Family history, now available on DVD and VHS
I accompanied a friend to a photography/art shop as she was picking up some framing she had done. While there, she was taking care of her project, but I enjoyed looking around the shop, fascinated by all the things that can be done with photos, as evidenced by examples in the gallery. There were reproduced photos of any size you wished, photos turned into framed artwork, photos on metal, cardboard stand-up persons in the photos, and much more.
As we were ready to leave, the shop owner noticed my interest in the gallery, so he explained the various services he could provide. He ended by saying, "I can also make DVDs from old VHS tapes, so if you have some you haven't seen for a while, bring them in."
That evening I thought more about his invitation. I looked in the box where I had saved a few VHS tapes over the years and selected a couple to get made into DVDs, including a tape of the now long-ago 1989 wedding of a younger brother.
It took just a few days' time to get the DVDs and tapes back, so over a weekend I kept my laptop DVD player busy as I viewed the tapes. I wasn't planning to watch the entire DVDs but just to spot-check what was on each one to refresh my memory, because it had been years since I had seen these.
That strategy worked for three of the four DVDs, but for the fourth — the wedding — I was hooked from the very beginning. While this DVD was a complete record of a wedding, vestibule greeting, pictures taken in church, and reception, I immediately realized that the DVD was much more than just a record of a most special day in the life of a brother and sister-in-law 29 years ago.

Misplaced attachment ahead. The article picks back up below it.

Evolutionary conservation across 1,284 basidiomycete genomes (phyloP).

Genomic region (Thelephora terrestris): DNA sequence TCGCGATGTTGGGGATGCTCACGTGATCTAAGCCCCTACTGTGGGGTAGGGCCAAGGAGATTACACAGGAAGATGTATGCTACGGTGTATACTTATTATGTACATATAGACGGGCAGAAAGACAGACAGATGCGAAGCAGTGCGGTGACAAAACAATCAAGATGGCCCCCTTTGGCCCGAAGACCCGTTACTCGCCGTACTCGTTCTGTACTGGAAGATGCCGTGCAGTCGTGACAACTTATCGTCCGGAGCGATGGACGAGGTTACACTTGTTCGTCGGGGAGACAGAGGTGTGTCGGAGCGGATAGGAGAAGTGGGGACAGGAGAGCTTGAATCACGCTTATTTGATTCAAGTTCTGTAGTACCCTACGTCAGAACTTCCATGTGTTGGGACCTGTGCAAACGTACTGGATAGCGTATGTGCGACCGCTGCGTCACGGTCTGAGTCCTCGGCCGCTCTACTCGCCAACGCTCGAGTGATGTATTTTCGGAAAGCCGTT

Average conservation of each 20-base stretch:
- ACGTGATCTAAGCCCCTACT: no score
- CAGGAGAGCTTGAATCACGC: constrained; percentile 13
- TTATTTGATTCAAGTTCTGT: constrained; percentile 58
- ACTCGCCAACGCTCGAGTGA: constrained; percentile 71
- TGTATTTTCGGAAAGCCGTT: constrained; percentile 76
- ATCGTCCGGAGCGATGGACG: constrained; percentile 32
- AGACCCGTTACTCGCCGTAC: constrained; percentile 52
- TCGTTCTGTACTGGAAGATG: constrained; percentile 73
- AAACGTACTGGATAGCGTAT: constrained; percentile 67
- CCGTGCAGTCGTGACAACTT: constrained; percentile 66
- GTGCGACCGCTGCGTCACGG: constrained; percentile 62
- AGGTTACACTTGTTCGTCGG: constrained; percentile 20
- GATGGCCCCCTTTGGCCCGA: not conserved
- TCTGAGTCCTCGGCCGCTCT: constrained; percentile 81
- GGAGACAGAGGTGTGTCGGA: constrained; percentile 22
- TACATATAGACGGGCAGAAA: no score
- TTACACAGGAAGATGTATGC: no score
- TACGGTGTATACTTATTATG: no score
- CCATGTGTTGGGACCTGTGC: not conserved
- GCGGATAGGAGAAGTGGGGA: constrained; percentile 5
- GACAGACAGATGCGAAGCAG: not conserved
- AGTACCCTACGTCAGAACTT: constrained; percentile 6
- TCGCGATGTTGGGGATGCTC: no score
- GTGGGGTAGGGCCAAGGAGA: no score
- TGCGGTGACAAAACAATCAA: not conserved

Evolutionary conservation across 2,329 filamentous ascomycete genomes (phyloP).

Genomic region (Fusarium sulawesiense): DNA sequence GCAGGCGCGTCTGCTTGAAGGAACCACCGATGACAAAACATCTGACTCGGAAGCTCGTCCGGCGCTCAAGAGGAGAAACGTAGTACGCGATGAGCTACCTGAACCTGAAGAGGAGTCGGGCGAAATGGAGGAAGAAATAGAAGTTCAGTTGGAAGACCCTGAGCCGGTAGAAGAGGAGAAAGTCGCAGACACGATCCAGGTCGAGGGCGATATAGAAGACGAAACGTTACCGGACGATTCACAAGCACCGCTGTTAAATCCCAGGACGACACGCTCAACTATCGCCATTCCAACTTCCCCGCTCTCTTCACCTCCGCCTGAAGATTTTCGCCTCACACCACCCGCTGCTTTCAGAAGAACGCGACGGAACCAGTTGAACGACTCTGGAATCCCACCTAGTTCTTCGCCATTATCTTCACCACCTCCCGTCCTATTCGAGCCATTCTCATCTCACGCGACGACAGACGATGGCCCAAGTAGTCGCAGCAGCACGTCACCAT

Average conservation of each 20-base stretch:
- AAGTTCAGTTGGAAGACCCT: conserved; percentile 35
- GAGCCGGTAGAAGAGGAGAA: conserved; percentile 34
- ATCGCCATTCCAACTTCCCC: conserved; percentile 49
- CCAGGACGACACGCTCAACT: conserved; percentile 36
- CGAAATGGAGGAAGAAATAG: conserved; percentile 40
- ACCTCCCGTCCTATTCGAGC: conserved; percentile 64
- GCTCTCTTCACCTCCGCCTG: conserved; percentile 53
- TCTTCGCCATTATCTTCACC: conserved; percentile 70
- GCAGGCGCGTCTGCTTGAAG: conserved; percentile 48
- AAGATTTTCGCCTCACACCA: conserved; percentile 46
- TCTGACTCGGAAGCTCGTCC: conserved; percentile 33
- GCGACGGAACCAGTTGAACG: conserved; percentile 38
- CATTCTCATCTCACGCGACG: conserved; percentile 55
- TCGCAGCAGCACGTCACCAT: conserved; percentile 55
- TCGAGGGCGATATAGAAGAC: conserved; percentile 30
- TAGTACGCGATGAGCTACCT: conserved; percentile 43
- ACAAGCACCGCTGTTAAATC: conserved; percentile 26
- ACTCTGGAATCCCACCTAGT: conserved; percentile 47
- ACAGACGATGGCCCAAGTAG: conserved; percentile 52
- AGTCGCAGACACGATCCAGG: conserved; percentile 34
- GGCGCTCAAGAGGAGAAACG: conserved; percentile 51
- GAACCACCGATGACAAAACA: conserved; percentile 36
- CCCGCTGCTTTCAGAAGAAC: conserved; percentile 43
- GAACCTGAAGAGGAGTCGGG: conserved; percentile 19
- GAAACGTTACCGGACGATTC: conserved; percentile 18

This wedding DVD was family history. All our family members had roles in the event. The wedding party included the other three brothers and a sister. I did the music. Mom and Dad, now long in heaven, had starring roles, too. There they were, walking down the aisle, smiling, posing for pictures, greeting guests, and enjoying the reception.
I probably watched that DVD six times over the next few days. Family love loomed large. Each viewing meant I also spotted other relatives who are also now in heaven and who haven't been seen for years.
I'm happy to report that the newlyweds on this DVD are still happily married, celebrating anniversary No. 29 this year. I sent them a DVD copy and they were thrilled to receive it. Their VHS tape had accidentally been recorded over in spots a few years after their first child was born, and they didn't realize there was another copy of the tape.
It was the inspiration of Spirit to have been in the photography shop, to get the invitation about VHS tapes, and to take in a few tapes for DVD formatting. Indeed, how fortuitous to have had a copy of the wedding video. What a blessing to view it, to relive it, and to share it.
[Sister Nancy Linenkugel is a Sylvania Franciscan sister and chair of the department of Health Services Administration at Xavier University, in Cincinnati.]